GeoNames Find – Enter the name of a geographic feature, and ArcGIS Explorer will go the best fit for the entered name, as well as offering a full set of options.
Find GNIS Features – Select a US state/county, and a feature type from the Geographic Names Information System (GNIS), like town, arch, summit, mine, reservoir, etc., and get all such features in that area plotted:
Double-click on any of the names listed, and the map will zoom in on the selected feature:
Panoramio – Pan/zoom to your desired area, and get photos from Panoramio:
Photo thumbnails will be plotted on the map; double-click on a thumbnail to get a larger-sized image in a pop-up:
Wikipedia – Same general idea as Panoramio; go to the desired area, and search for Wikipedia entries geotagged to that location (or search by text):
Entries will be plotted on the map; double-click on a “W” icon to get the start of the Wikipedia entry, and a link to go to the full article:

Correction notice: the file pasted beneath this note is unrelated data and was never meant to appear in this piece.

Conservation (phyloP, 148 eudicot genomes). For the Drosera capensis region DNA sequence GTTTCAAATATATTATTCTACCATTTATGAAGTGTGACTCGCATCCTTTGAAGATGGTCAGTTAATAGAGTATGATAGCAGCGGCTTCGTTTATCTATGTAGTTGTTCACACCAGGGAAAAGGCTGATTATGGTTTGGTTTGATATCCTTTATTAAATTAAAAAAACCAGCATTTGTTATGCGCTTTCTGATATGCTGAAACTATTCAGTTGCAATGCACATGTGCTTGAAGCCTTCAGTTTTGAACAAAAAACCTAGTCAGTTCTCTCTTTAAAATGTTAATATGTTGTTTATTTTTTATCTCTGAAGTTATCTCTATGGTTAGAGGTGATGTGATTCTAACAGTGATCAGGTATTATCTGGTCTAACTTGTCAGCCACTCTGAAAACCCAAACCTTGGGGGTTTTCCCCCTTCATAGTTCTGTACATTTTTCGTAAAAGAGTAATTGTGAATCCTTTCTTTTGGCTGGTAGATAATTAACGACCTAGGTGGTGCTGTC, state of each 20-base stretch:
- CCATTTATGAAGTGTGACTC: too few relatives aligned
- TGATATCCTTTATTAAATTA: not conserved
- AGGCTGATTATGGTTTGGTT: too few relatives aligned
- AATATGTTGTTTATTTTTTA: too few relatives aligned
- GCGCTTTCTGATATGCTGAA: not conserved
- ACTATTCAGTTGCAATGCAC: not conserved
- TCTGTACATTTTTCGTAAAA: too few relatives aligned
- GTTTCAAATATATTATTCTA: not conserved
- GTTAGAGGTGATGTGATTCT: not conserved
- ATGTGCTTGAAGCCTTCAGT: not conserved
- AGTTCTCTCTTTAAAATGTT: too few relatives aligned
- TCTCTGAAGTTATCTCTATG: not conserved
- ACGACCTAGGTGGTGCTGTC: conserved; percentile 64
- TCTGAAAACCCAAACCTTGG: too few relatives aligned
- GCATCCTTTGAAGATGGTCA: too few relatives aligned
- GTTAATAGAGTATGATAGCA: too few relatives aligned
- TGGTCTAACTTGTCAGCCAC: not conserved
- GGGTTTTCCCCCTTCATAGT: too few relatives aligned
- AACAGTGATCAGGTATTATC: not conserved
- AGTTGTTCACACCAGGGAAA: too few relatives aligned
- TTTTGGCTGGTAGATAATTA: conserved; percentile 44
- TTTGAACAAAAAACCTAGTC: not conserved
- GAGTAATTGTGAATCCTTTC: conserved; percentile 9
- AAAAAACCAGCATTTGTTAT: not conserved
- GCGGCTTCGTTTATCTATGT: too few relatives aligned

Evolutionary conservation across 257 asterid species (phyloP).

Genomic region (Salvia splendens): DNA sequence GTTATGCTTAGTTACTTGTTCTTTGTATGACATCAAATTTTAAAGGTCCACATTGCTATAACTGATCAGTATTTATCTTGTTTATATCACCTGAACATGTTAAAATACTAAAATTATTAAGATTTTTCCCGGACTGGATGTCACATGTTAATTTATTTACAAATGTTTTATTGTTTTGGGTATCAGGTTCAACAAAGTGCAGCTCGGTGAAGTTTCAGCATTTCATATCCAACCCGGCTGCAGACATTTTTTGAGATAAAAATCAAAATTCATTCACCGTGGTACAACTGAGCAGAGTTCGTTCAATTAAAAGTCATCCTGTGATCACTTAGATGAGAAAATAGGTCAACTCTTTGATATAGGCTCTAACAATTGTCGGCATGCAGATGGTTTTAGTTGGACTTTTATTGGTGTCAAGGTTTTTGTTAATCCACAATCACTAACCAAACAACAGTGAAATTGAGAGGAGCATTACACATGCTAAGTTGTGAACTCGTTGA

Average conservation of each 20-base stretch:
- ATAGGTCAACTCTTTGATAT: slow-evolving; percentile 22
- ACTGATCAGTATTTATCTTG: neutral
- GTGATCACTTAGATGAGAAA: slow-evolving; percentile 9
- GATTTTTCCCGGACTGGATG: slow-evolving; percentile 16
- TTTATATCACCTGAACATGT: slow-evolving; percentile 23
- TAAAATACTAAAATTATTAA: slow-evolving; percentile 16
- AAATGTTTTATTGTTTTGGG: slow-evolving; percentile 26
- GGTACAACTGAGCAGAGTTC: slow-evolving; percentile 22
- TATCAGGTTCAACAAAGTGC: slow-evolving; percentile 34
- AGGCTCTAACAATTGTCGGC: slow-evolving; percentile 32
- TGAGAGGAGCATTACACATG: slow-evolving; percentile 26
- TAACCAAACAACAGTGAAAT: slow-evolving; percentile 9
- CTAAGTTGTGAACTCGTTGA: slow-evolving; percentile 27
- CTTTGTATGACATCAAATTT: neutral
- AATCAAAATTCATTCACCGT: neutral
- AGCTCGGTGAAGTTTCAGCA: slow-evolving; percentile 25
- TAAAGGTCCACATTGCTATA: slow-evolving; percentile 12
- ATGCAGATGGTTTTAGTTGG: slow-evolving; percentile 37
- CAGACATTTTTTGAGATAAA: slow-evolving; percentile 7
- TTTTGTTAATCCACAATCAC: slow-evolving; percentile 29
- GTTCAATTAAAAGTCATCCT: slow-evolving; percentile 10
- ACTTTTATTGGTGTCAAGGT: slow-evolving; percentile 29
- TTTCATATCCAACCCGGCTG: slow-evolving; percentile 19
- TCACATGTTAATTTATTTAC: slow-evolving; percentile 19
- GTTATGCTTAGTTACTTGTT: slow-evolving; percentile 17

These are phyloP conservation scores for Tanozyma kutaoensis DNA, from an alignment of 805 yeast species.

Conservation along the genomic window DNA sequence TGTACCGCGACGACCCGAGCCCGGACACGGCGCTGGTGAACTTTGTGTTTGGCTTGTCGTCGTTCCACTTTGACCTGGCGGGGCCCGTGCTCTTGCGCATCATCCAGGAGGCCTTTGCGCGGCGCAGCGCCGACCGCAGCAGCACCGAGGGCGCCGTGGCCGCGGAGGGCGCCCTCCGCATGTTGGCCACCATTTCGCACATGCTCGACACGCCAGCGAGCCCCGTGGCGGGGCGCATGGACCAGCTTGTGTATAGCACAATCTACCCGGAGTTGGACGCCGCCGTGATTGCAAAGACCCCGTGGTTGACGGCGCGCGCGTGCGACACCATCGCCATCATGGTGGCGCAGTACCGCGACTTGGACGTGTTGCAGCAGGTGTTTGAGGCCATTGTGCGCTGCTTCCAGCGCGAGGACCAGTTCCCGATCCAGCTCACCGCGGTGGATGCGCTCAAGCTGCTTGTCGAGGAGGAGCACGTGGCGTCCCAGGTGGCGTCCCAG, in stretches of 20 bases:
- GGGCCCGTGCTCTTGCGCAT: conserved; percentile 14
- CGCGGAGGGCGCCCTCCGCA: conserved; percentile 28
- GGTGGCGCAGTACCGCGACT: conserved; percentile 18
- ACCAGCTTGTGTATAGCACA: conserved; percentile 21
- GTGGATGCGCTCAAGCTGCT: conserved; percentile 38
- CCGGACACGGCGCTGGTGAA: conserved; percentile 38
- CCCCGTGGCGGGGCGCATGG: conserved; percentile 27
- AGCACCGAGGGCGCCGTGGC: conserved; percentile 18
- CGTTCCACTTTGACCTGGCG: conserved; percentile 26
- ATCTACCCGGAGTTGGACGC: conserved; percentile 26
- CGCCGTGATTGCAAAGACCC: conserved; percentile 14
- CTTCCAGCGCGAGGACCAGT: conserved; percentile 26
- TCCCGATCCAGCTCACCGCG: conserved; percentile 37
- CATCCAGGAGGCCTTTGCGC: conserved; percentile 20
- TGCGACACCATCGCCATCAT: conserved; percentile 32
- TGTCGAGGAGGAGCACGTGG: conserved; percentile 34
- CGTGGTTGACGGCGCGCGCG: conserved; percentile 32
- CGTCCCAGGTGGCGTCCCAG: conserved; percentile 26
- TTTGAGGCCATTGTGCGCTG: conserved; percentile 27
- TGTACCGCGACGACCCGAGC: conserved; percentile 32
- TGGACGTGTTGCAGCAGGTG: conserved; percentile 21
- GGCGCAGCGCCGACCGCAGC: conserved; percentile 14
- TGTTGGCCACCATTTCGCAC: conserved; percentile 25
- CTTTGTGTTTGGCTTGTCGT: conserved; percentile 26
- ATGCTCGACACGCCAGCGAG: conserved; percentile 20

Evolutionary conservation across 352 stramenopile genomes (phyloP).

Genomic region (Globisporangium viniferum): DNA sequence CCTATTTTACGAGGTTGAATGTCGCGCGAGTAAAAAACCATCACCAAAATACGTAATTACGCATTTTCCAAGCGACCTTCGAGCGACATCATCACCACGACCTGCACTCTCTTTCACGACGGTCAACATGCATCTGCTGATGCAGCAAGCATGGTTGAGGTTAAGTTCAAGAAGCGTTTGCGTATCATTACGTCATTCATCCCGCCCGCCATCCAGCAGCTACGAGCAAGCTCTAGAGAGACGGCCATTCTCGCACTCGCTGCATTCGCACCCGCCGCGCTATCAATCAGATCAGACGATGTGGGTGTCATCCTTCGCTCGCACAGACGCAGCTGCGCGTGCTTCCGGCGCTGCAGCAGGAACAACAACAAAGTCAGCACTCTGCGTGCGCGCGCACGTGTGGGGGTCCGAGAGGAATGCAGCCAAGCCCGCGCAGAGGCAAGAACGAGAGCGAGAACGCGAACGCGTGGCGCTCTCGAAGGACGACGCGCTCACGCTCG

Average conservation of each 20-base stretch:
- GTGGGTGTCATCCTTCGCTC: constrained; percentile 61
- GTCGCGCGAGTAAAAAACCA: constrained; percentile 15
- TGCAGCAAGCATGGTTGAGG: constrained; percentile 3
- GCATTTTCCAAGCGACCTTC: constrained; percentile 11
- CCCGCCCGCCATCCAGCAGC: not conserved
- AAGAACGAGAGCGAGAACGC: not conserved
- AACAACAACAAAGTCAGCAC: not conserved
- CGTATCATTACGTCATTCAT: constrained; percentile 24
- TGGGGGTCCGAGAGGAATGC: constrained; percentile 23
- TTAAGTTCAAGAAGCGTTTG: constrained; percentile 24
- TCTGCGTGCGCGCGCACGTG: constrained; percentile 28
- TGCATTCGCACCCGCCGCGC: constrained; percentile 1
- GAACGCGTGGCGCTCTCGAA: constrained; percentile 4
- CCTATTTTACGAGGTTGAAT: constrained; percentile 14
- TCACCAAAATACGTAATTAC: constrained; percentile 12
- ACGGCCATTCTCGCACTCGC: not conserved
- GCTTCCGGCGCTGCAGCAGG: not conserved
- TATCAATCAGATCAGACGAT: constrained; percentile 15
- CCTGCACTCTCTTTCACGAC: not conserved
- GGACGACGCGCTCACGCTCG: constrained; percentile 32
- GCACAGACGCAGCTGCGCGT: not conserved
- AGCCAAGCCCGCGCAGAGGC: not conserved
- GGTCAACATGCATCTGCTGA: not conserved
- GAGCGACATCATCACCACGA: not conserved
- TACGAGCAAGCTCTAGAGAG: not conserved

Set Transparent Color For Image Overlay – Image overlays are graphics that sit at a constant spot in the view; examples might be a logo graphic or map legend. This add-in lets you set a transparent color, useful if you have a logo/legend on a white background, and you want the background to disappear. Unlike the map transparency feature, this will work with graphics with indexed colors (TIFFs, GIF, PNG).
Drive Time Analysis – An interesting example of the kinds of analysis tools that can be created using the ArcGIS Explorer SDK. This add-in calculates areas within a certain driving time of a user-specified starting point (up to 15 minutes driving time in this sample add-in). Below, the lightest color is 5 minutes, next is 10, darkest color is 15 minutes away.
Still a few left; I’ll save those for Part III.